Dominic: Yes, a friendly row that we’d had about what Jo didn’t like about zombie films and also about horror films in general, especially how she thought they were missing out on all the drama and the characterisation. Also the fact that sometimes everybody’s pulling guns out left, right and centre and there’s ropey old actors wearing army uniforms and police uniforms. So from a hypothetical film, we passed it onto someone and it became a real script and then it was shown around to a few places and we managed to get backing from it. But it all stemmed from that initial ‘row’.
Joanne: Yeah, and then we wrote the storyline, which we did together and we went through a scene by scene synopsis and handed it over to Mark Illis, who wrote the screenplay.
And so from that it grew into the feature we’re about to see?
Joanne: yes, it evolved from there.
Can you give us a little bit of a synopsis, without giving too much away, of what we can expect from Before Dawn?
Joanne: We, basically, it’s a couple who are having marital difficulties within their relationship. They both have two kids and they go away for the weekend to try and patch things up, but it then unfolds that one of them hasn’t been as honest and forthcoming as the other. It all unravels from there and she goes out for a run and something happensÃ¯Â¿Â½Ã¯Â¿Â½
Dominic: Ã¯Â¿Â½.and without giving too much away, itÃ¯Â¿Â½s how they deal with the disintegration of everything around them; physically, emotionally and mentally after that incident.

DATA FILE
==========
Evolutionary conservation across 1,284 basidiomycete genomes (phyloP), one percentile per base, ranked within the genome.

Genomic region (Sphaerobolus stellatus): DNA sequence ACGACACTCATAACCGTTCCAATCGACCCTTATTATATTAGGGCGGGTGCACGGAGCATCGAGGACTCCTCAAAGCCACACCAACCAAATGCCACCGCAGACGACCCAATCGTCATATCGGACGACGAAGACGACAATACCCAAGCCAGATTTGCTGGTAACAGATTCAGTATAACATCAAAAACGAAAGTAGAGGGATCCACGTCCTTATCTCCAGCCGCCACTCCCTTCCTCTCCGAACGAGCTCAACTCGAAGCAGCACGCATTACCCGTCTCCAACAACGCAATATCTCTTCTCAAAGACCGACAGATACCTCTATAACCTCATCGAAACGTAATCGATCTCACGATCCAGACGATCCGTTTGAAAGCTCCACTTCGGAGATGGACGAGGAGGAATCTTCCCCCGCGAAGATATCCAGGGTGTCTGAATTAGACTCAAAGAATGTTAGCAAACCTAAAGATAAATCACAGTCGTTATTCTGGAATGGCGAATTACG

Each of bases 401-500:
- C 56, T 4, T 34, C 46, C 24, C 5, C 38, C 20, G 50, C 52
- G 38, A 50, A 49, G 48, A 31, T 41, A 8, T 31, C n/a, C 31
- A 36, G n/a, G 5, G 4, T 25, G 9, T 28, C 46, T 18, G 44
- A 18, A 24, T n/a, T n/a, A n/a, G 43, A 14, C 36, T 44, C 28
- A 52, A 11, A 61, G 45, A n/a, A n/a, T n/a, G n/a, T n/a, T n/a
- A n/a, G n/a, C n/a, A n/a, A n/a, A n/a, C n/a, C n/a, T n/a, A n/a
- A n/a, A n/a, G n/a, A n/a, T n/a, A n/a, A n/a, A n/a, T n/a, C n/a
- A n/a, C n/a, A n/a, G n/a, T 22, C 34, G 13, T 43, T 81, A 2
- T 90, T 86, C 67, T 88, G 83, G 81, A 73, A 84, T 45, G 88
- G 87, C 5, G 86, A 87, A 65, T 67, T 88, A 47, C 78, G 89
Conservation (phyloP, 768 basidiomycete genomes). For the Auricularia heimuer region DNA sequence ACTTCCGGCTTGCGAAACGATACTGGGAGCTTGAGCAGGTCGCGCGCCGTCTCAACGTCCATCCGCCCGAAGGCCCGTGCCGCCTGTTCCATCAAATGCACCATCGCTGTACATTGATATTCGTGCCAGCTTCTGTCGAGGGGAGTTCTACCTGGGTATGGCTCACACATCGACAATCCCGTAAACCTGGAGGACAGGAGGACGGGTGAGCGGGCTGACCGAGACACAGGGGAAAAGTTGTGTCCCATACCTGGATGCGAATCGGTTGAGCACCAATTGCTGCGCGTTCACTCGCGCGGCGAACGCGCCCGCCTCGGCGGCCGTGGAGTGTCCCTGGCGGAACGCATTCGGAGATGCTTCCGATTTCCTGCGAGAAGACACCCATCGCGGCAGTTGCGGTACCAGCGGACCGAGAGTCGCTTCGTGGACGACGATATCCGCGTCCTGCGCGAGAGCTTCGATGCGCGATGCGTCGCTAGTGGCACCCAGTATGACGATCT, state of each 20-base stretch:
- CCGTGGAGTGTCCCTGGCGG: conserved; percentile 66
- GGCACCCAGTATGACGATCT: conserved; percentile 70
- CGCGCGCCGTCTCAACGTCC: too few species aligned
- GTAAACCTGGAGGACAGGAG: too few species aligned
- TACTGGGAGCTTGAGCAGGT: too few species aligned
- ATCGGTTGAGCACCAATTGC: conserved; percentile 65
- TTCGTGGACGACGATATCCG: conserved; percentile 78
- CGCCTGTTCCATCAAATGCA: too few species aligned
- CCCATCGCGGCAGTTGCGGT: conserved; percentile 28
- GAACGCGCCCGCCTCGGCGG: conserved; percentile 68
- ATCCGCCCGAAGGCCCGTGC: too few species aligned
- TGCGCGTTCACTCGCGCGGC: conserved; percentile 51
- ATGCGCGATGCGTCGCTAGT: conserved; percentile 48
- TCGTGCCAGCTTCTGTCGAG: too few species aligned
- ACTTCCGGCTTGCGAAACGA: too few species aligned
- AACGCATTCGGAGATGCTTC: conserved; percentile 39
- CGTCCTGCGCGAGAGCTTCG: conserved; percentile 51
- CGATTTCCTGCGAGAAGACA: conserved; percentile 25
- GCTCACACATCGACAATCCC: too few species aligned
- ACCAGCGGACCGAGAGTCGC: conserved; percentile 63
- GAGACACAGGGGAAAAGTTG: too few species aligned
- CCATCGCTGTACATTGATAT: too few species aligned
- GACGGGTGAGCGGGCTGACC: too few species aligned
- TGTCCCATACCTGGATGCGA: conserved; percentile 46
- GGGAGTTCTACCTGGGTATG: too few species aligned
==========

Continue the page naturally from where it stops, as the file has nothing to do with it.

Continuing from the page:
In terms of the zombies themselves, IÃ¯Â¿Â½d like to ask Neal, what can we expect in terms of monsters? Can we fast moving 28 Days Later type zombies, or are we expecting slow, lumbering Lucio Fulci or George A Romero zombies?
Neal: Right in between the two. They need a stimulus. They can be dormant and then suddenly a stimulus will fire them off and then they transform into 28 Days later type zombies.
And what sort of aesthetic influences did you have when you were putting them together?
Neal: I didnÃ¯Â¿Â½t do the zombie makeup personally, that was done by 2 Baldies FX, theyÃ¯Â¿Â½re a duo whoÃ¯Â¿Â½ve been together for about 25 years. They did some fabulous stuff with the teeth and makeup.
Dominic: Amazing work on the teeth.
Neal: They specially made teeth for each actor, which makes the lips look like theyÃ¯Â¿Â½re eaten away by the infection. Stunning attention to detail.